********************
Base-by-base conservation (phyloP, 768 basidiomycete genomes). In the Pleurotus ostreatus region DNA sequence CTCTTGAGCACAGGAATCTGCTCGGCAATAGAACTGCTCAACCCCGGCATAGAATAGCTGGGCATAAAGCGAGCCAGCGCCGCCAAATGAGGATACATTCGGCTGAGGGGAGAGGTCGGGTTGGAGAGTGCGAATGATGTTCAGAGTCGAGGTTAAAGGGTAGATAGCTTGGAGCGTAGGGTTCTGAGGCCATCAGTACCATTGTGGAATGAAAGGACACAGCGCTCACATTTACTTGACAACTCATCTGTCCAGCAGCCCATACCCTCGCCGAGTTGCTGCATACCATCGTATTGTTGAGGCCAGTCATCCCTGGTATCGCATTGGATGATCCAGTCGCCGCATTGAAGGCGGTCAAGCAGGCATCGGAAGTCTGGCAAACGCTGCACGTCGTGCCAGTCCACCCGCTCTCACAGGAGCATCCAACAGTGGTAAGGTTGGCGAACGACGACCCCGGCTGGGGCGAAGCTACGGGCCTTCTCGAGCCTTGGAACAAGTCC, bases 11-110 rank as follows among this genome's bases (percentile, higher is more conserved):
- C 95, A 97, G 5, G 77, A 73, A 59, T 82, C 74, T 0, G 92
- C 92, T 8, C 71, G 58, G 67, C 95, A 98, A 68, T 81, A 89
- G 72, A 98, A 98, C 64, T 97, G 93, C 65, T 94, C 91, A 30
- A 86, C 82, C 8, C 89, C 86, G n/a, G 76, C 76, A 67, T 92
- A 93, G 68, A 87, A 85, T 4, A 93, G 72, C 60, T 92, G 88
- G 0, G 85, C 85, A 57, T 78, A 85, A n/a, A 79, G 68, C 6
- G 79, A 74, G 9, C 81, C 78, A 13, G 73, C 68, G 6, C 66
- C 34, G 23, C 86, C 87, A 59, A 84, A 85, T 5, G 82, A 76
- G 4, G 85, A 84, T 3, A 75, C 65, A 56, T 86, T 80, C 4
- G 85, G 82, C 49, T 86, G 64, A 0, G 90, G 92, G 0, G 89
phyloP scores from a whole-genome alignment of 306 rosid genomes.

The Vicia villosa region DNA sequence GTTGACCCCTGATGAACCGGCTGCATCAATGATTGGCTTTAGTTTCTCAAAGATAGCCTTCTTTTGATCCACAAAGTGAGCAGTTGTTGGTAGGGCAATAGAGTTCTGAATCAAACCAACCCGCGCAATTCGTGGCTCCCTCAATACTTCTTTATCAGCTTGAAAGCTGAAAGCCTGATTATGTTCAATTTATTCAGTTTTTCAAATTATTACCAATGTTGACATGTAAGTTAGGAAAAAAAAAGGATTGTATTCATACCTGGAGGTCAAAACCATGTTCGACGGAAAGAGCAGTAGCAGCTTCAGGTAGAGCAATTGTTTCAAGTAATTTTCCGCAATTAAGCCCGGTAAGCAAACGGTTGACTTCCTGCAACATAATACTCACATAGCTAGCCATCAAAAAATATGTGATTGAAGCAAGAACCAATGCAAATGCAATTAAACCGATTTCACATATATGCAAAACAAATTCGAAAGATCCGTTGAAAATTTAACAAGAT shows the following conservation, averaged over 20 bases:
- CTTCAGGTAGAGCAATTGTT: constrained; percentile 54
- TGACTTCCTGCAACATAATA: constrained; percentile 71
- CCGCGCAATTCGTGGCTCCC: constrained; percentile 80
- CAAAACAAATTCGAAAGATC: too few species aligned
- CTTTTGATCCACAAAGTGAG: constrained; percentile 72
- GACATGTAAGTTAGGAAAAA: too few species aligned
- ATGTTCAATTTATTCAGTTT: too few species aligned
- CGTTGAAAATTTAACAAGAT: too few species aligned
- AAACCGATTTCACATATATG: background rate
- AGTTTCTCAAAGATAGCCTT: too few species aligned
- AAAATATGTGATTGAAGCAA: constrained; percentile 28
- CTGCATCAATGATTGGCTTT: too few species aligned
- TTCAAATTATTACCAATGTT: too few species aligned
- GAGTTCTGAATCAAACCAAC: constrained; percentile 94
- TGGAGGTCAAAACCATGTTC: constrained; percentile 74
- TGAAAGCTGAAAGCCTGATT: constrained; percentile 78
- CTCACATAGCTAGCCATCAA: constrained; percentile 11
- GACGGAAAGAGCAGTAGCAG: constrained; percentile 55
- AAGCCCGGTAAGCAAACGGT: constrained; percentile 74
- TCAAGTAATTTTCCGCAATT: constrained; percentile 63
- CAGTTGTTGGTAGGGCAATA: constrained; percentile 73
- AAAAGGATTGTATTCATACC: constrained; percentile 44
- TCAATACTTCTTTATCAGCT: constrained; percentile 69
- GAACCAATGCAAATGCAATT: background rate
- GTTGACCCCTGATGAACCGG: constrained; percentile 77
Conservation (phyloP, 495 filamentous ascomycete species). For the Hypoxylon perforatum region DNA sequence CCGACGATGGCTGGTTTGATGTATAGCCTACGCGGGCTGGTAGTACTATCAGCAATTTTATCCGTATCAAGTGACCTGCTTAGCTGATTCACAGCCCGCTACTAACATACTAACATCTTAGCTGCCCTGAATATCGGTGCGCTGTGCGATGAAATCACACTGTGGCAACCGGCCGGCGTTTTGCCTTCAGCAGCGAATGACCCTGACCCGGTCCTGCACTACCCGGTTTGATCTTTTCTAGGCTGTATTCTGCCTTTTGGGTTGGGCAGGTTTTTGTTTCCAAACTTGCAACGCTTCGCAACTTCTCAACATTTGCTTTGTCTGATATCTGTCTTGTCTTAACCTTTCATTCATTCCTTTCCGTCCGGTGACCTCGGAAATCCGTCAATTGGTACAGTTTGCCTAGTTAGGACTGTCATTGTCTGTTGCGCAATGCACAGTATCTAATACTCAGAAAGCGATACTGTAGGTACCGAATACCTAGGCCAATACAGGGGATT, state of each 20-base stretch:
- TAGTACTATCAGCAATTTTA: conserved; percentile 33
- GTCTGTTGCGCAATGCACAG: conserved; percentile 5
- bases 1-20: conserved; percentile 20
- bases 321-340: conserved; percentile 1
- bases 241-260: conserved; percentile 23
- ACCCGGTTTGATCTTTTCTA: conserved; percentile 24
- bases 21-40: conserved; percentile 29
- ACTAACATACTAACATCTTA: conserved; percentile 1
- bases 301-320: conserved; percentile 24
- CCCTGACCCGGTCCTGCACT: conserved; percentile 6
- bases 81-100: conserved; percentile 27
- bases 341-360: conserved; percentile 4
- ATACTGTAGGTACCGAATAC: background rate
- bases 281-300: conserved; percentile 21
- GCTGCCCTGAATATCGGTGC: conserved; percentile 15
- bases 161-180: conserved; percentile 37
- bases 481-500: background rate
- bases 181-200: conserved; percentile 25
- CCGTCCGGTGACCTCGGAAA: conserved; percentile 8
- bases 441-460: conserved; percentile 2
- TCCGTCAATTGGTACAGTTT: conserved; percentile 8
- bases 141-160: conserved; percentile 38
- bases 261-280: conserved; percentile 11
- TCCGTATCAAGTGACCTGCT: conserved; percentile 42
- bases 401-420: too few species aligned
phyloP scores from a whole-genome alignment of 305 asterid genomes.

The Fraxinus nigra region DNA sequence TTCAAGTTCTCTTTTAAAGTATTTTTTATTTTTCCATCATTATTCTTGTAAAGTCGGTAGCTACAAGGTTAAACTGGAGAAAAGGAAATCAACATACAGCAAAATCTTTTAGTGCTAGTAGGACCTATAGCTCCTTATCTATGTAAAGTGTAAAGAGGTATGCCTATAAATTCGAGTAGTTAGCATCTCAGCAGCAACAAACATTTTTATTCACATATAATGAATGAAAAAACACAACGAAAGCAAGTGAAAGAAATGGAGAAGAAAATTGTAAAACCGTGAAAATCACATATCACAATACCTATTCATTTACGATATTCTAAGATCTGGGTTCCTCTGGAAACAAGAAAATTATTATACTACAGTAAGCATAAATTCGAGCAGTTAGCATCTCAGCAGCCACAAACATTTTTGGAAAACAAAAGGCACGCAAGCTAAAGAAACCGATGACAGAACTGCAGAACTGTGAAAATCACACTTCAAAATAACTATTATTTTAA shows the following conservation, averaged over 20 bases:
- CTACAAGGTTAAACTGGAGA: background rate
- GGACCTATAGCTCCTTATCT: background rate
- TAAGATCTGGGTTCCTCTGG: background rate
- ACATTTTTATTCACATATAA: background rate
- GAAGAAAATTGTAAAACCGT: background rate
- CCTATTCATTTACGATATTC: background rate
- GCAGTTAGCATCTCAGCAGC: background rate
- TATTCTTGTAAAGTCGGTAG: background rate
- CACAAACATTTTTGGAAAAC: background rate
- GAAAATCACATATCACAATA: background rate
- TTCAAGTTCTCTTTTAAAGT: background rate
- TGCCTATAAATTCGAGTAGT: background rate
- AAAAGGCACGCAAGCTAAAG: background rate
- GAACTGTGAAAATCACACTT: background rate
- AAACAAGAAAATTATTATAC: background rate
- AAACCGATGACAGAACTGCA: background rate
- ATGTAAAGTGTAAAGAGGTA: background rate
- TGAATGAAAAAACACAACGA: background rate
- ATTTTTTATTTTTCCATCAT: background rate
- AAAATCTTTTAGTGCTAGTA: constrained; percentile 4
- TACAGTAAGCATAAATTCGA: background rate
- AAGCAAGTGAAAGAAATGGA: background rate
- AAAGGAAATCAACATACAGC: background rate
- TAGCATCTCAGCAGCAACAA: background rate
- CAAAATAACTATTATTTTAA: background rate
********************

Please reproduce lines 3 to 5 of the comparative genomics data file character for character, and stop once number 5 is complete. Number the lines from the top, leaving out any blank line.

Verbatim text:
- C 92, T 8, C 71, G 58, G 67, C 95, A 98, A 68, T 81, A 89
- G 72, A 98, A 98, C 64, T 97, G 93, C 65, T 94, C 91, A 30
- A 86, C 82, C 8, C 89, C 86, G n/a, G 76, C 76, A 67, T 92